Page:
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Lithuanian startups to watch this year

Lithuanian startups to watch this year

The present year will bring a lot of changes to startups, as the focus is bound to shift away from growth at break-neck speeds, made possible by easy-to-access capital, and towards conservative, sustainable business development and profitability, said Inga Langaitė, CEO of Unicorns Lithuania.

According to her, startups that manage to adopt this lesson will be able to use the crisis as an opportunity – the potential for that is all there. Last year saw the total amount invested in Lithuanian startups reach €240M, the birth of a new unicorn, and the largest startup exit to date. The country’s startup ecosystem is now the leader in Central and Eastern Europe in terms of growth, measured by enterprise value – according to, it grew by 16.6- fold in the past 5 years, and is currently valued at €10B. 

Today, Lithuania has over 700 active startups with a total workforce of 16,700 specialists. During the first three quarters of 2022, startups had paid €207M in taxes, which is more than in 2021 as a whole. 

“Some market experts have called 2022 “the year of recalibration” in the startup sector. Everyone was forced to step back and take stock of their value creation, growth, and other key indicators. They also learned to manage their expectations, keep a cool head even in difficult situations, and see the big picture at a time when the world itself seems to be circling the drain,” said Inga Langaitė. 

That being said, we do have a number of success stories, namely – Lithuanian startups that managed to attract investment despite the challenges and are now planning further development and stable growth.

1. Ovoko / In October 2022, the Lithuanian e-seller of auto parts attracted €14M in funding. Its CEO and co-founders Justinas Baranovskis, plans to use it for boosting the effectiveness of product development and growing the team. “We’ve already established our business not only in Lithuania, but also in the Baltics and other European markets. The fact that we managed to attract funding under extremely trying conditions proves the high potential of our service and the value it’s already generating to customers. The recent investment will help us to start realising that potential today”.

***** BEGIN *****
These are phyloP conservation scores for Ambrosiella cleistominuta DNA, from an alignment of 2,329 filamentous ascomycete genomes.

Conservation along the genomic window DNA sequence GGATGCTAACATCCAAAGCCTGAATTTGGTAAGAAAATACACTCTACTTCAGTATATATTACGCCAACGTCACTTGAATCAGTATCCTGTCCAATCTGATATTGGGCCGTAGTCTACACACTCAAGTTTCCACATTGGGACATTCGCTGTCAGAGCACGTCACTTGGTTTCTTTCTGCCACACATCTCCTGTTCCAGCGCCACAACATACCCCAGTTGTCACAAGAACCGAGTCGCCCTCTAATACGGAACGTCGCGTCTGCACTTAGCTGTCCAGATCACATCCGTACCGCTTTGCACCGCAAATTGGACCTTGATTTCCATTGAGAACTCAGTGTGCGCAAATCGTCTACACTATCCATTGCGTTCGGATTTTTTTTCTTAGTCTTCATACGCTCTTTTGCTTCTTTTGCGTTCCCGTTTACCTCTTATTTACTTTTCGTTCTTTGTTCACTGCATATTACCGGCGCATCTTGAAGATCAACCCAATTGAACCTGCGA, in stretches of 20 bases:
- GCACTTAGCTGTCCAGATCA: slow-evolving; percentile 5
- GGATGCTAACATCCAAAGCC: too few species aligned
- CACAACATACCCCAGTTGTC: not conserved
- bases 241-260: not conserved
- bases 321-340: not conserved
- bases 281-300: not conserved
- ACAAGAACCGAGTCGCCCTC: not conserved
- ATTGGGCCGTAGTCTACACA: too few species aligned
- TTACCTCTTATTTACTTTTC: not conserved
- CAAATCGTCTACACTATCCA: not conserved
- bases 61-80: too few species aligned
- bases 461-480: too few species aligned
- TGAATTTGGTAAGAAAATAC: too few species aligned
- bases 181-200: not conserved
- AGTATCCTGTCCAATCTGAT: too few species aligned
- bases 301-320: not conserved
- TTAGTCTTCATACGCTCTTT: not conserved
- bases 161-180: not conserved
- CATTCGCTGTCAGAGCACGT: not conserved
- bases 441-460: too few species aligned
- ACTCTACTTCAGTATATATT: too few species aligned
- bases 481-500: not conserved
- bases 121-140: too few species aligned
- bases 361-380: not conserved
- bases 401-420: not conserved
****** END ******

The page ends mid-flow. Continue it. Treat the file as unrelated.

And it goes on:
2. PVCase. This Lithuanian startup, offering a tool for automating the design of solar farms, plans to continue doubling in size for the next several years. Founded in 2018, PVCase raised €20M in 2021, and currently has clients in 70+ countries globally. The aim going forward will be to increase that number even further and to grow its team and number of divisions abroad, including in the USA and Western Europe.

3. Litilit. Having received its first €3.5M Taiwanese investment from a CEE-oriented package worth $200M, the Lithuanian femtosecond laser technology startup isn’t shy about its ambitions. This investment not only signals the international recognition of Lithuanian innovations, but also opens new possibilities to other local startups. 

4. Walk15. Already in December of last year, the Walk15 platform, which generates corporate walking challenges, raised €400K in funds. Encompassing over 1K international companies and 420K users, the Lithuanian startup encourages businesses and organisations to tackle problems related to sustainability and their own employees’ sedentary lifestyles.

5. Frontu. This field service management startup recently had an opportunity to verify the idea that capital shortfalls boost creativity. Early in 2022, it received a negative reply from 122 venture capital funds, and no reply from another 72. Despite this, Frontu managed to rearrange its internal procedures in such a way that revenue increased by 50%, and the number of clients – by a third. 

6. CasZyme. The solutions provided by CasZyme help businesses choose the optimal uses of gene editing technology. “Gene scissors” are already being applied in fields like medicine in general, and the treatment of genetic disorders and oncological diseases in particular. Additionally, they‘re being used in agriculture to develop plant varieties resistant to disease, pests, and the effects of climate change. In the future, the development and further improvement of molecular tools will not only speed up research, but also prepare the ground for new scientific breakthroughs. 

7. Watalook. During its early development funding stage, this Lithuanian startup, currently developing a beauty service management tool, raised €3M in funding, which the company plans to use for further development and improving its presence in Europe, especially in the Scandinavian markets. In 2022, the Watalook app registered 3 times more beauty service orders than in 2021, with a total value of €11M. In the same period, the number of specialists using the platform also grew three-fold.

Information prepared by Unicorns Lithuania

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